This class is a straight up intro course--it does not delve into much. Though Becks is extremely knowledgable on HIV/AIDs, the HIV/AIDS class was her worst--she forgot her slides and forgot how to teach without them. The material is outdated and very rooted in the 60s and 70s. Most of the material complains about how bad things were for women's health then, how little improvement there was in the 80s, and barely gets into the 90s or 00s. Instead of establishing in the beginning that there was injustice towards women in basically all aspects of health, Becks devotes most of each lecture to repeatedly lamenting how women were gypped in treatment of each disease. Guest lecturers were hit and miss--Brenda Slade, Jenny Higgins and the director of the Columbia Rape Crisis Center were AMAZING--but many others were so boring I wanted to cry. Becks doesn't attend most guest lecturs, so not only does she repeat a lot because she was unaware of what was covered, but she doesn't try to establish any cohesiveness between herself and all the guests she brings in. You are allowed two absences, and attendance is taken every single lecture.
In this course, you focus on women's health issues and not women in health professions. She tells you exactly what's going to be on the midterm and final, so as long as you follow that, you'll be well in the course. Attendance counts, as she passes around an attendance sheet. The TAs are snotty about grading: if your answer doesn't match exactly with their answer, you'll be down-graded.
I have mixed feelings about this class.. Beck Young is an amazing person - she teaches several intense classes, she's fun, she's a parent, she's writing a book, and she's done a lot of influential research. She knows pretty much everything there is to know about women and health, in both history and current news. But sometimes her class is kind of confusing; the questions on the homeworks aren't really straightforward, and often she just rambles, which is interesting but not always conducive to a good grade, for those who care more about grades than about learning. A lot of the readings are quite medical and a little abstruse for non-premed students, but mostly it's fascinating and relevant to your life (even if you are not a woman!). She had several guest lecturers, who added to our knowledge and scope but I thought there were a couple too many. She is very enthusiastic and her language is very precise; she obviously cares about her subject; but with such a wide topic it was hard to cram everything in. There were some topics I wish she'd spent less time on and some I felt she completely ignored. But I am definitely walking away from this class with a much better understanding of women and health and all the complex issues surrounding it. I'm really glad I took this class, and am going to be a women's studies major largely because of it.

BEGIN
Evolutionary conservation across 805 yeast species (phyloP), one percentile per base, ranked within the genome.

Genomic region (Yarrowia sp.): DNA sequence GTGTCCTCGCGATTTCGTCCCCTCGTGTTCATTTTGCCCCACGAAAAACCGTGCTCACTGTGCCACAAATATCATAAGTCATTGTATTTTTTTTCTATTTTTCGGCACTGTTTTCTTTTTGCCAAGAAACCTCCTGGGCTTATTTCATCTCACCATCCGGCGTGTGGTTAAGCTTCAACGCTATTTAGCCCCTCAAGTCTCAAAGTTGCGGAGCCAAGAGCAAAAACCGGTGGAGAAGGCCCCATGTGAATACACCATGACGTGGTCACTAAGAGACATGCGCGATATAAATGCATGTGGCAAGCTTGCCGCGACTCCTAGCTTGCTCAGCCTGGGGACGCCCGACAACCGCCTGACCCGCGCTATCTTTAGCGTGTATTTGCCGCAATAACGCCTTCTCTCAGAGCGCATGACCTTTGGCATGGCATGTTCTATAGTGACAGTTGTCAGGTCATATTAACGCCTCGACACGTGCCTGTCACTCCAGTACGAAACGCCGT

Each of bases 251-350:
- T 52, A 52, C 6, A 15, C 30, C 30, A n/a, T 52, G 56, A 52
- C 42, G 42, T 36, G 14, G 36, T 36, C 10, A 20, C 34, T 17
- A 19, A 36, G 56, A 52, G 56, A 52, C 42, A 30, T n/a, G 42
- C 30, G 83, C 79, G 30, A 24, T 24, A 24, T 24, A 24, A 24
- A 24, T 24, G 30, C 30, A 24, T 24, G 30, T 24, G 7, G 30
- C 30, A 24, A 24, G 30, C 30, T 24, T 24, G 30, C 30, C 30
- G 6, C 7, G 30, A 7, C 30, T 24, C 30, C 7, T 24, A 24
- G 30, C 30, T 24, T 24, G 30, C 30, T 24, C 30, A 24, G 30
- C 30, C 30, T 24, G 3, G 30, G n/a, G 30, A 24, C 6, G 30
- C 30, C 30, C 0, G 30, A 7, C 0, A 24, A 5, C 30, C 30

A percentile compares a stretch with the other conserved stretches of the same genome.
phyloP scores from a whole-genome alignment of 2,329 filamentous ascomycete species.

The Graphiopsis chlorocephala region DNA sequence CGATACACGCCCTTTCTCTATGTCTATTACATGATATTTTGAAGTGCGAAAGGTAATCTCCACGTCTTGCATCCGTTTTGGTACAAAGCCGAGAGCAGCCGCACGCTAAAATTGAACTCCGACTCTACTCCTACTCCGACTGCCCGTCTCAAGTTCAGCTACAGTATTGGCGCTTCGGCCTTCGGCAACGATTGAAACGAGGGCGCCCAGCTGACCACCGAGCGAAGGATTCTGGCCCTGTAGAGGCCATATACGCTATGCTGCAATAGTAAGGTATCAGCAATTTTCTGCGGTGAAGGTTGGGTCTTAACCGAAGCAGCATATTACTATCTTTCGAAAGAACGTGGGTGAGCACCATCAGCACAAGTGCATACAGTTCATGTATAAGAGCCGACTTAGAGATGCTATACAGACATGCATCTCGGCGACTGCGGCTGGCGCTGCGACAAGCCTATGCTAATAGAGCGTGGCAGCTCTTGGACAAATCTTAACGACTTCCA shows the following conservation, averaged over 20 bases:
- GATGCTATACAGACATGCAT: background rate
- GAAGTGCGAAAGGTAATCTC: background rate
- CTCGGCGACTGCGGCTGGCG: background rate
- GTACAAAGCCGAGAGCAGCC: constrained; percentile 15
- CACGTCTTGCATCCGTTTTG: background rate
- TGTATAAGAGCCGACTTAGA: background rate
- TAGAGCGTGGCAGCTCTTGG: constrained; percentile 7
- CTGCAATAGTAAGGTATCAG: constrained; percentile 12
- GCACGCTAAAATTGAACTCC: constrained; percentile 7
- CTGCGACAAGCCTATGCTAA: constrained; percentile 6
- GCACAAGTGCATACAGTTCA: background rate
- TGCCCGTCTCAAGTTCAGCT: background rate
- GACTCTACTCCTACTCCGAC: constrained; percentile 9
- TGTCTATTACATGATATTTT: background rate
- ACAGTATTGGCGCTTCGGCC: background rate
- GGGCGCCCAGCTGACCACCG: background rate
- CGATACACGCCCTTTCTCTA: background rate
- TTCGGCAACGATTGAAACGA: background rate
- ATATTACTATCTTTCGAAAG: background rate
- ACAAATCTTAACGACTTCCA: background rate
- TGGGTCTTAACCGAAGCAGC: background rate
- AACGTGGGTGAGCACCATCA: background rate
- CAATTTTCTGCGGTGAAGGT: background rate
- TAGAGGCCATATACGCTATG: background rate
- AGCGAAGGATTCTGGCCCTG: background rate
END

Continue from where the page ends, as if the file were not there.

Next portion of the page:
This was an incredibly interesting class with an amazing professor who was interested, dedicated, and intensely engaging. I have never felt so much passion from a teacher and I would recommend this to anyone.